Rapidly intensifying and large scale storm expected to develop across the Central

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A rapidly intensifying and large scale storm is expected to develop across the Central U.S. by midweek featuring heavy snow, some icing, strong winds, locally heavy rainfall and severe thunderstorms. The Weather Channel named this storm Wesley. Winter storm watches have been posted from central Montana to southwest Minnesota and more are expected.

A rapidly intensifying major winter storm is expected to bring heavy snows through the Northern Rockies, heavy snows and blizzard conditions to portions of the Northern/Central Plains into the Upper Mississippi Valley Tuesday, April 9 through Thursday, April 11, 2019, NWS forecaster Oravec noted 19:29 UTC (15:29 EDT) April 8.

200 million people lie in the path of this storm, AccuWeather meteorologist Renee Duff said. “Temperatures can plummet upwards of 30 °F [17 °C] from Tuesday to Wednesday across the northern Plains, forcing residents to trade in short sleeves and sunglasses for winter gear and snow shovels in a hurry.”

This storm is expected to intensify rapidly late Tuesday into Wednesday. This will produce increasing winds across large regions from the Southwest, Great Basin and across much of the middle section of the nation from the Southern Plains to the Northern Plains.

These potentially high winds will produce life-threatening travel conditions with blizzard conditions possible over portions of the Central/Northern Plains into the Upper Mississippi Valley late Tuesday into Thursday.


To the south of the region of heavy snows, damaging winds likely from the Southwest, across portions of the Great Basin on Tuesday and into the Southern and Central Plains during Wednesday.

Sustained winds of 48 – 80 km/h (30 to 50 mph), with gusts over hurricane force possible across these regions.

The setup for this storm is a classic mix of April ingredients, TWC’s Jonathan Erdman said. “A powerhouse jet stream is expected to punch out of the West, triggering the development of strong surface low pressure over the Plains by Wednesday. Sufficient cold air will be in place to the north of that low for a swath of snow in parts of the Plains and Midwest.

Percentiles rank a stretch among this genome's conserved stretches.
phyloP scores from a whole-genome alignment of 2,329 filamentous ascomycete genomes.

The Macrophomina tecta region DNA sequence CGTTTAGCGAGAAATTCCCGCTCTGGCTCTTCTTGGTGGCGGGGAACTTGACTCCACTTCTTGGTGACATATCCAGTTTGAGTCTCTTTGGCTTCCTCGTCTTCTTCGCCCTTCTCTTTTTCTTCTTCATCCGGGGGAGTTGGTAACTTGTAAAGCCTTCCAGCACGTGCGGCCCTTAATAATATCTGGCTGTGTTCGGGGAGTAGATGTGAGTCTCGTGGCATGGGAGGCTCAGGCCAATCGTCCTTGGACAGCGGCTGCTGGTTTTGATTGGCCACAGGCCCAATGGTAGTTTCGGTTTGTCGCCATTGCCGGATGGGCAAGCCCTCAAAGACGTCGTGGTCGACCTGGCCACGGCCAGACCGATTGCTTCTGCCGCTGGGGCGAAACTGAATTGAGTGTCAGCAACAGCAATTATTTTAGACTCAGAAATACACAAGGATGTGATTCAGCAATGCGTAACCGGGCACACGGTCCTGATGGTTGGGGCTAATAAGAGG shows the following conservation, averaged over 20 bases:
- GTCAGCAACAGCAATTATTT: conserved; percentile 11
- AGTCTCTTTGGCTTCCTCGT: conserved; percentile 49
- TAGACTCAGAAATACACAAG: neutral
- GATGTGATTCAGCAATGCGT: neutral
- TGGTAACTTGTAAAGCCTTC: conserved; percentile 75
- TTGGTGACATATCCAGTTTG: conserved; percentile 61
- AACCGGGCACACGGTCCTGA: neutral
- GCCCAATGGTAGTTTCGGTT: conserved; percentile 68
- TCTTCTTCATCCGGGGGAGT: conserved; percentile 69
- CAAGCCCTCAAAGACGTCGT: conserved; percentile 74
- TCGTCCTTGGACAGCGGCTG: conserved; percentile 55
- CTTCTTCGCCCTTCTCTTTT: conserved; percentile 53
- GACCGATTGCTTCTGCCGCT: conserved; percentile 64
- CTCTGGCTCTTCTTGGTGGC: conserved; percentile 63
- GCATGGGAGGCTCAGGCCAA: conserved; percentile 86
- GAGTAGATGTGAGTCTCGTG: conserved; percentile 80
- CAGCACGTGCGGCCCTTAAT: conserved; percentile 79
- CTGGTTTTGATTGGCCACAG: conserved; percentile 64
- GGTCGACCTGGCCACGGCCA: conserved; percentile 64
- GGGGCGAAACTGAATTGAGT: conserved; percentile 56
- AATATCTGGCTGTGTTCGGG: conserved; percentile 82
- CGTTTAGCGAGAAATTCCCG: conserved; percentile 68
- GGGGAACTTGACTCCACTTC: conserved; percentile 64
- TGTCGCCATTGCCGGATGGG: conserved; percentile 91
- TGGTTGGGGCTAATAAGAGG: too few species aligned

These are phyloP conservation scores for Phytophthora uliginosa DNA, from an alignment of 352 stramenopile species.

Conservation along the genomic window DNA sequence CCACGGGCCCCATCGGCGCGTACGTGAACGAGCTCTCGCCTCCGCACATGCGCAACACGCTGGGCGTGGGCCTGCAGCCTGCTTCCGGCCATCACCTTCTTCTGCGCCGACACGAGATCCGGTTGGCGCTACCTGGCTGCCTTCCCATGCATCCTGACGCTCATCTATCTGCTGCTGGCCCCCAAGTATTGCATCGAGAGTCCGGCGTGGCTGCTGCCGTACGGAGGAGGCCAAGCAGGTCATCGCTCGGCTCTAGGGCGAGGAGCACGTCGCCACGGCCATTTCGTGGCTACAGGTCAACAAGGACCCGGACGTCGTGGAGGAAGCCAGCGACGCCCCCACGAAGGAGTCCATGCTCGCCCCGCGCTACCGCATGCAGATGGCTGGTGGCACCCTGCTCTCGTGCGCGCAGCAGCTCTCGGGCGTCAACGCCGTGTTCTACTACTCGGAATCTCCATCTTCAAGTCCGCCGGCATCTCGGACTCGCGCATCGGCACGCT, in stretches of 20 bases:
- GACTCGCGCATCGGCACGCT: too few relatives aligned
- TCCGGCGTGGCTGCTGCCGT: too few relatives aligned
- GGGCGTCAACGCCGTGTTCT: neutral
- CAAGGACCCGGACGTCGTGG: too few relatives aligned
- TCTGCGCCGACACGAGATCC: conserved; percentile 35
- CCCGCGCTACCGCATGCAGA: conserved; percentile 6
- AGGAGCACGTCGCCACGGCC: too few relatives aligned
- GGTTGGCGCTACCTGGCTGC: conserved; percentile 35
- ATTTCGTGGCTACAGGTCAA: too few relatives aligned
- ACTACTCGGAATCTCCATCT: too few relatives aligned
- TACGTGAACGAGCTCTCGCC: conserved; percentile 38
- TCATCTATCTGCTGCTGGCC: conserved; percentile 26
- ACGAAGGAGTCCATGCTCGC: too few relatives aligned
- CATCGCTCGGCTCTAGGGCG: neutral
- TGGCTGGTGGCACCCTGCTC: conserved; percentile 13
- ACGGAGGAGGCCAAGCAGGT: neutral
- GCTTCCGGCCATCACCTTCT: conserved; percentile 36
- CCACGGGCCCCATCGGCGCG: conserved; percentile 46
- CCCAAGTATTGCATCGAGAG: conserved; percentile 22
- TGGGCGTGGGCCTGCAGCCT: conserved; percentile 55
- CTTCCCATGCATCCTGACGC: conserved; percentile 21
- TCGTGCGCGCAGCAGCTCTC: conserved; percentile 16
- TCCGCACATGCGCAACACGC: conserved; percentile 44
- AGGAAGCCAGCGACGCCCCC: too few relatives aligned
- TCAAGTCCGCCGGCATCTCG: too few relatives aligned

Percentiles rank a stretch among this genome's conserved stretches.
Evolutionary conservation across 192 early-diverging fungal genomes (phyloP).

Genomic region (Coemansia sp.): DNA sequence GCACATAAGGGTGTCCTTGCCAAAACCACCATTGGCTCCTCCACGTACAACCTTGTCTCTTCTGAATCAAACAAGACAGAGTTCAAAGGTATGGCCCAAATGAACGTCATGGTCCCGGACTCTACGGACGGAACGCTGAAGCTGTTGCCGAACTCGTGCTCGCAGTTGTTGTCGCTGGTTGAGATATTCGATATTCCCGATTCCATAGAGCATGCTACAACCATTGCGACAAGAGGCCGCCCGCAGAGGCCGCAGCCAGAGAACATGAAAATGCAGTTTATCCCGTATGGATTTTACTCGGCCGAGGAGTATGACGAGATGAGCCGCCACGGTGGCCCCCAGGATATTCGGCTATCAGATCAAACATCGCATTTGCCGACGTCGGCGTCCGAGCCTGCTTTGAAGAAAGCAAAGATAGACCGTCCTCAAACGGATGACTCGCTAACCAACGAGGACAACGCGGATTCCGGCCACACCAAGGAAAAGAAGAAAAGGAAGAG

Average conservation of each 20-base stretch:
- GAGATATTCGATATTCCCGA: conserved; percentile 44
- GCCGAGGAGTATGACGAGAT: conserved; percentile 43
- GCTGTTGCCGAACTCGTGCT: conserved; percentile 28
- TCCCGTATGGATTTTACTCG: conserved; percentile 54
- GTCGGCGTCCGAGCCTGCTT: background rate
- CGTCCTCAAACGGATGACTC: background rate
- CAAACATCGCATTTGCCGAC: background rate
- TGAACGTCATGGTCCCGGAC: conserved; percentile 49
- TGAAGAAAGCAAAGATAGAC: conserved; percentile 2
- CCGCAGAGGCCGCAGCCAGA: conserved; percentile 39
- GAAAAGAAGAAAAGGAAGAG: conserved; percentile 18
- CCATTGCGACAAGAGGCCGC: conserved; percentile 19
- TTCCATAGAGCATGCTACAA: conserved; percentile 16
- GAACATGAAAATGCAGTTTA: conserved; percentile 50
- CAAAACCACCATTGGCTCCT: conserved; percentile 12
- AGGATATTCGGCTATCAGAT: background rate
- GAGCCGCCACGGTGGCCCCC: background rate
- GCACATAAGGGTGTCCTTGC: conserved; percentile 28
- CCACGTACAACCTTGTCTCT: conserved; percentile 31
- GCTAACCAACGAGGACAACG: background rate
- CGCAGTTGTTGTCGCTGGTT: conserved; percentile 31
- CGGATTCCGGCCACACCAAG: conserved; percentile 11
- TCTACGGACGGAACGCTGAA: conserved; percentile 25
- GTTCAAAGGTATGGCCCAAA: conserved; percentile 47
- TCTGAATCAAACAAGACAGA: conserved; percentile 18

This setup may sound familiar, as it has some rough similarities to last month’s Plain’s bomb cyclone, Erdman said.


We have never seen catastrophic flooding like this, and the NOAA is now telling us that there will be more major flooding until May and even July 2019

On Thursday, the National Oceanic and Atmospheric Administration warned that “historic, widespread flooding” would “continue through July”. More than 90 percent of the upper Midwest and Great Plains is currently covered by an average of 10.7 inches of snow, and all of that snow is starting to melt. That means that we are going to transition from one of the worst winters in modern history to a flood season that has already taken an apocalyptic turn for farmers all across America.

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Of all the natural disasters that we have seen in recent years, this is the biggest, and U.S. food production is going to be dramatically affected because many farmers will not be able to grow crops at all in 2019.

Many of America’s farmers will bravely keep going after this disaster, but for many others a financial breaking point has arrived. Farm bankruptcies had already surged to the highest level since the last recession prior to all of this flooding, and now this crisis will end up driving many of them away from the profession for good.

In the end, it is going to be a while before we know the full extent of the damage to America’s farms and our food supply, but all of the experts agree that it will be unprecedented.





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